Opera House in Kyiv
The history of Opera House in Kyiv.
The Kyiv Opera House group was formally established in the summer of 1867 by Ferdinand Berger who invited many talented singers, musicians, and conductors. So the city council offered the troupe the use of the City Theater for their performances. The day of the first performance, November 8, 1867 was made a city holiday. The performance of the opera“Askold’s Tomb” by Alexey Verstovsky was the troupe’s debut. That day saw wonderful opera singers and great dramatic actors, including Sarah Bernhardt and Eleonor Duse. But in 1896, on the last day of the season, the theater burned down, along with one of the largest musical libraries in Europe, along with many stage props and costumes. After the fire, the City Council announced an international competition to design a new building for the Opera House. Victor Schröter made the winning proposal.
The exterior was in Neo-Renaissance style and the interior was designed in a classical style and called Viennese Modern. However, its greatest achievement was the stage, one of the largest in Europe. In addition, specially shaped pottery was concealed in the walls to create perfect acoustics. It is also said that reeds were buried in the plaster to further improve the hall’s sound qualities. The Opera House could seat 1650 spectators in the stalls, the tiered stalls, the dress circle and four upper circles. The main entrance was first adorned with the city coat of arms depicting Archangel Michael, the patron saint of Kyiv. But then, some local religious people protested that this was blasphemy, so it was replaced with an allegorical composition: mythical griffins holding lyres. The ceremonial opening took place in September 1901 with a performance of “Cantata Kyiv”. The building has seen murder within its walls.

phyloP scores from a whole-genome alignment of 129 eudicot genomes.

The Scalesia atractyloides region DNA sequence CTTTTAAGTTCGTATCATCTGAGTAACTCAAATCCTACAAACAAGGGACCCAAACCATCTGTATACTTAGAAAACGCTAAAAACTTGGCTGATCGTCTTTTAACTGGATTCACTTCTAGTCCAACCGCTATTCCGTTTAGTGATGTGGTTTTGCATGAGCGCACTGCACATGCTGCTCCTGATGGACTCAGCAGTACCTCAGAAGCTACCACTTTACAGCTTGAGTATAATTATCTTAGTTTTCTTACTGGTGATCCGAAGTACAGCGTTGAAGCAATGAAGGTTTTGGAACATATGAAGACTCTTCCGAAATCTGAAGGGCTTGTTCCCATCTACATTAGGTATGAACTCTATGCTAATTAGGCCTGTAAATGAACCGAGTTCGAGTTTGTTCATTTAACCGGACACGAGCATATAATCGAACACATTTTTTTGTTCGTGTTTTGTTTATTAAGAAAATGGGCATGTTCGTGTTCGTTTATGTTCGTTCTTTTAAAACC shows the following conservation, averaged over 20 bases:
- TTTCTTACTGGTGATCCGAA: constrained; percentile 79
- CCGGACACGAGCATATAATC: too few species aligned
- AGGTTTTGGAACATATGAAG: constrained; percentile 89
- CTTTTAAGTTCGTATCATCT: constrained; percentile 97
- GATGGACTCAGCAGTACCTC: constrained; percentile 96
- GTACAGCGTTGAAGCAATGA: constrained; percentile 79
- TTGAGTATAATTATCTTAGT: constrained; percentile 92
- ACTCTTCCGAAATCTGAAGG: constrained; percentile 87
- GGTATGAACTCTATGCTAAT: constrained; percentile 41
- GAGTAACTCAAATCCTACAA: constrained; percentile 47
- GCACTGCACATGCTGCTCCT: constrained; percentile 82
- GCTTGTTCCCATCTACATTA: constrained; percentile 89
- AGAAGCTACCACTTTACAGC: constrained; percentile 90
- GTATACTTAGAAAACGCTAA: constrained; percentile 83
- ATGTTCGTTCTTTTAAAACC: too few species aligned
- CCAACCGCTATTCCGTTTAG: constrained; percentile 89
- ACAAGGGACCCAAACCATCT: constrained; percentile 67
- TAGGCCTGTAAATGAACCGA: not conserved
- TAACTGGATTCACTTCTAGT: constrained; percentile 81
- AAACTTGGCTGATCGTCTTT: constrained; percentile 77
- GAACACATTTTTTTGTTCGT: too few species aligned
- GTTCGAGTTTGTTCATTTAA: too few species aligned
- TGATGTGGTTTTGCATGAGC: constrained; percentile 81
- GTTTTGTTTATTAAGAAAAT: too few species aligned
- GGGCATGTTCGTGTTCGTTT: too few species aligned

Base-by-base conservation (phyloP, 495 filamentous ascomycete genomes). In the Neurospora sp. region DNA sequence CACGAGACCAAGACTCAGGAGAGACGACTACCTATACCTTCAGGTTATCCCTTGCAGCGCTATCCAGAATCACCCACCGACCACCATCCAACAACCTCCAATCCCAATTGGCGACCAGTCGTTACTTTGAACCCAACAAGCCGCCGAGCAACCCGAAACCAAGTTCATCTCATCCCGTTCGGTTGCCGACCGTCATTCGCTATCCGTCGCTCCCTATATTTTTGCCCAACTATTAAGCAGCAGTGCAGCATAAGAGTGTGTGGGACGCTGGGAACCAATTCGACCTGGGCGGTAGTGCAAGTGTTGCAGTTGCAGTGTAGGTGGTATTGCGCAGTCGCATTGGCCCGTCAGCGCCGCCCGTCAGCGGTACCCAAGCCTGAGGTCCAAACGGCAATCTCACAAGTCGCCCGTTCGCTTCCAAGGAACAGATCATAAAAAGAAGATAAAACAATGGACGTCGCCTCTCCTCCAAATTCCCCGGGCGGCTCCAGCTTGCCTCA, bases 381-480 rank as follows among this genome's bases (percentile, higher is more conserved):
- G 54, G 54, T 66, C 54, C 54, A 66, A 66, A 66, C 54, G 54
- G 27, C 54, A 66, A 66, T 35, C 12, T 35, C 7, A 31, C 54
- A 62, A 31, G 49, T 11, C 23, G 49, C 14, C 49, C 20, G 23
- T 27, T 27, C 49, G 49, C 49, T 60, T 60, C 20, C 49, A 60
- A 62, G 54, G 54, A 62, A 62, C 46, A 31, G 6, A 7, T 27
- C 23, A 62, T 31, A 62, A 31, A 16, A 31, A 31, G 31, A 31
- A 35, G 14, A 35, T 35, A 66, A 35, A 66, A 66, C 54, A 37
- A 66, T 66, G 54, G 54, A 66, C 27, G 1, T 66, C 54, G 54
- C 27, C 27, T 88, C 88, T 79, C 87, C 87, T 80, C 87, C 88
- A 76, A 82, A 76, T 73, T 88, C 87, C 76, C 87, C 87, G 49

A most famous event that shook the nation occurred on September 14, 1911, when the young activist Dmitry Bogrov assassinated the reform prime minister Pyotr Stolypin. After the revolution, the Opera House was nationalized but never changed its original purpose. In 1988, it was thoroughly reconstructed. The area was expanded; the orchestra pit re-equipped; the old organ replaced; the house extended upwards and the entrance surmounted with a bust of Taras Shevchenko.
This article was published in the book Interesting Kyiv.
You could download this book in PDF file for free here.
© Sky Horse Publishing House (Kyiv) / Nahs Haus, 2019
Copying and publication of this article is possible only with the written permission of the publishing house.
Official website of the Awesome Heritage series: awesomeheritage.com
To continue publishing a series of articles about Ukraine, Kyiv and Chernobyl, we need your support!